The BBC says there are eyewitness accounts, written in the 1280s, that talk about a piper who led the town's children away. The actual story of the Pied Piper (as we know it) was first told around then, too, and the story is given an actual date: June 26, 1284. That's disturbingly specific, and the possibility that something very real did happen on that date is 100 percent supported by the Hamelin town chronicle, which contains an entry for June 26, 1384 that simply reads, "It is 100 years since our children left." There's also a memorial inscription in the town's gate, built in 1556. So what gives?

Clearly, something happened on that day, and one theory suggests the town's children were killed in a mass drowning or landslide, while other historians think a plague or other illness might have swept through and killed the town's most vulnerable. Yet another theory says the children were conscripted, either forced into military service, sold into slavery, or forced to emigrate and settle in new lands. Whatever happened, the townsfolk haven't forgotten their children. And thanks to the famous story, neither will the rest of the world.


Mermaids have gotten the same treatment as vampires. Even though they started out with some pretty dark stories attached to them, there are hundreds of people who legitimately say their day job is pretending to be a mermaid. Stories of mermaids are told across the globe, and there's a few different suspected sources for where the legend began. National Geographic says that one is the manatee, but seriously, no sailor would mistake one of those for a mermaid, no matter how long he's been at sea.

But there's got to be some reason that people would come up with the myth of the mermaid — and according to medical historian Lindsey Fitzharris, that's because of babies born with a condition called sirenomelia. The condition is usually fatal (although there have been children who have survived into their teen years), and it's caused when a fetus forms a singular artery for a singular leg instead of the standard two. Not only does that mean the baby develops one leg instead of two, but since the vascular system is so compromised, the lower limb doesn't get enough blood to correctly form, and ends up looking like a fish's tail. 

The condition is extremely rare, but Fitzharris says babies with the condition rarely survived more than a few days. And, since they were occasionally exhibited in freak shows, they could have helped give credibility to the mermaid's existence.

The Maori legend of the man-eating bird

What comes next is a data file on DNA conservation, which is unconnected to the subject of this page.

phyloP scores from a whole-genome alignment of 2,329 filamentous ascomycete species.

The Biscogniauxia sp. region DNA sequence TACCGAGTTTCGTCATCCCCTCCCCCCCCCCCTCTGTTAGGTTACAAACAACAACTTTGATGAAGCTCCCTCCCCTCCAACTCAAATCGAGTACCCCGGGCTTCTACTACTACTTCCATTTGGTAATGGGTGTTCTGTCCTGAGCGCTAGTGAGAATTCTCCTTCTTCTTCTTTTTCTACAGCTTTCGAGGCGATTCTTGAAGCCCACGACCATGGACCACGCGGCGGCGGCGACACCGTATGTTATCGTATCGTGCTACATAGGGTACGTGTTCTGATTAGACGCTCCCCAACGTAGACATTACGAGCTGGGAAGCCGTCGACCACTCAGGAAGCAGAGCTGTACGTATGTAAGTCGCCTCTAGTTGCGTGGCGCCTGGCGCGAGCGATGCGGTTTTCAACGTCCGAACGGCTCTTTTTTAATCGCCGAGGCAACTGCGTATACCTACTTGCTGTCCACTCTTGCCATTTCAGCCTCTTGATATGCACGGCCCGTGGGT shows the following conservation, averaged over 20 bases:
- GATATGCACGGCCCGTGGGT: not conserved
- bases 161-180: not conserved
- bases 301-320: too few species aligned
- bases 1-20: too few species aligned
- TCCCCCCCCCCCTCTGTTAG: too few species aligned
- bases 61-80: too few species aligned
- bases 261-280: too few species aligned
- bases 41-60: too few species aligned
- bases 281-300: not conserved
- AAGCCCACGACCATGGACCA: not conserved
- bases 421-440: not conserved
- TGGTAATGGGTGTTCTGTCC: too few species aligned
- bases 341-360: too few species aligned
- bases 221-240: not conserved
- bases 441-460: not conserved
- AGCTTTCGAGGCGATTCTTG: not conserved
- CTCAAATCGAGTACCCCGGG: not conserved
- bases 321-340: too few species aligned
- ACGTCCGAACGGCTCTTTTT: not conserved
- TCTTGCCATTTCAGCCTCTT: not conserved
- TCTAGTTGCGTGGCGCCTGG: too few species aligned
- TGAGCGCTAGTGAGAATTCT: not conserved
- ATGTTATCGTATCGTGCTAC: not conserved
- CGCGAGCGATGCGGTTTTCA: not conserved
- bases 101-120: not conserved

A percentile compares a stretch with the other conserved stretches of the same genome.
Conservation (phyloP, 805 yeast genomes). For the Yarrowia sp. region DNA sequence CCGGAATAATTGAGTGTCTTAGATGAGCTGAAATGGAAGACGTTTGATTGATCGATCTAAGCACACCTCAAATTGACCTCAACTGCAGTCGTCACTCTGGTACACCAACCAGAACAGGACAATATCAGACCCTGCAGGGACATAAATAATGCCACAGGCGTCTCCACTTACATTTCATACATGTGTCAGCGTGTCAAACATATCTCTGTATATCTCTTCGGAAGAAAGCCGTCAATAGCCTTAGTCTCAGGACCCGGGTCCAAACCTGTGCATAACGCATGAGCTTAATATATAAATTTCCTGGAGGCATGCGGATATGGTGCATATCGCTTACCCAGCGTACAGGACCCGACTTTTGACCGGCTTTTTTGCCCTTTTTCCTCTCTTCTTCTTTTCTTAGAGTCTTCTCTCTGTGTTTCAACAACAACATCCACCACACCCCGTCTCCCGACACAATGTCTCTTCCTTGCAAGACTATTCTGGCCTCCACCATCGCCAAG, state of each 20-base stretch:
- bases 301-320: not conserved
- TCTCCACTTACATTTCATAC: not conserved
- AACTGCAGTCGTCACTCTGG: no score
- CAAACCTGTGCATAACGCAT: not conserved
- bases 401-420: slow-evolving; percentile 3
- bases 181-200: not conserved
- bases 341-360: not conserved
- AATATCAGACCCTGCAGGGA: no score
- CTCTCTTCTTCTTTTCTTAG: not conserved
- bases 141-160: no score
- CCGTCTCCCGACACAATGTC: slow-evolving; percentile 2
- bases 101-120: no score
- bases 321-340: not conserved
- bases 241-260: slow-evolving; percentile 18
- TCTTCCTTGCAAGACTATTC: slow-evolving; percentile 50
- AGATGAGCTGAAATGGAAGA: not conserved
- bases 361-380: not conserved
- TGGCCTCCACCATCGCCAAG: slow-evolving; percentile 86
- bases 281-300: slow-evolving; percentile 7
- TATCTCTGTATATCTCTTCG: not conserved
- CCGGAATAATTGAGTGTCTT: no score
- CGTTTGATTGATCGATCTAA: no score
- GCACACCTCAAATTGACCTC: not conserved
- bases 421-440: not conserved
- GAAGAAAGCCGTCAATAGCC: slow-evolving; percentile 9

According to legend, the ancestors of the Maori people in New Zealand shared their lands with the Te Hokioi. It was a massive, man-eating bird, with black and white feathers, a red crest, and wings tipped with yellow and green. Accounts of the bird — and its penchant for human flesh — were told to some of the earliest European settlers of New Zealand, but it wasn't until fairly recently that scientists have confirmed the massive bird actually existed.

Today, we know it as Haast's eagle, and it's named after the explorer who found the a specimen's skeleton in the 1870s. It wasn't until recently that technology advanced to the point where we can analyze bones and translate that into understanding the skills it would have had when it was alive. 

According to Paul Scofield, curator of vertebrate at the Canterbury Museum, "It was the equivalent of a lion." The eagle had a wingspan of almost 10 feet, weighed around 40 pounds, and could dive at speeds up to 50 mph. It hunted the moa, another massive bird — not unlike an ostrich, but much, much bigger. The moa, for its part, weighed in at around 550 pounds and stood around eight feet tall, so it was no slouch, either. Haast's eagle's downfall came when people hunted the moa to extinction about 1,000 years ago. Humans: moving in and killing things for centuries.

The Oracle at Delphi

From at least 1400 BC, pilgrims from all across Europe traveled to Delphi to ask the Pythia — a title given to Delphi's soothsaying priestess — their most important questions. Legend says that she was the voice of Apollo, and that her prophecies came from the god himself. It's impossible to tell how many decisions were based on her cryptic answers, but we do know that leaders from Greece and Rome went there to consult with her — and Apollo — until the whole thing was outlawed by a newly Christian Rome in 392.

According to National Geographic, it was Plutarch who first suggested the Pythia's visions came from vapors she was inhaling. The theory was mostly dismissed in the 1920s because of a French investigation, but in the late 1990s, geologists discovered that Delphi sits directly on the intersection between two fault lines. Earthquakes happen about every century or so, and it's just enough to shake loose gases that seep through the porous limestone. One of those gases is ethylene, which has a hallucinogenic effect. 

The discovery seemed to confirm that while the Pythia wasn't exactly channeling Apollo, she was getting actual visions. Unfortunately for the women who filled the role of Pythia, they were confined to a small chamber and the accumulation of gases was occasionally deadly. Given what we know about Greek mythology, that actually sounds like precisely the sort of thing the gods would love.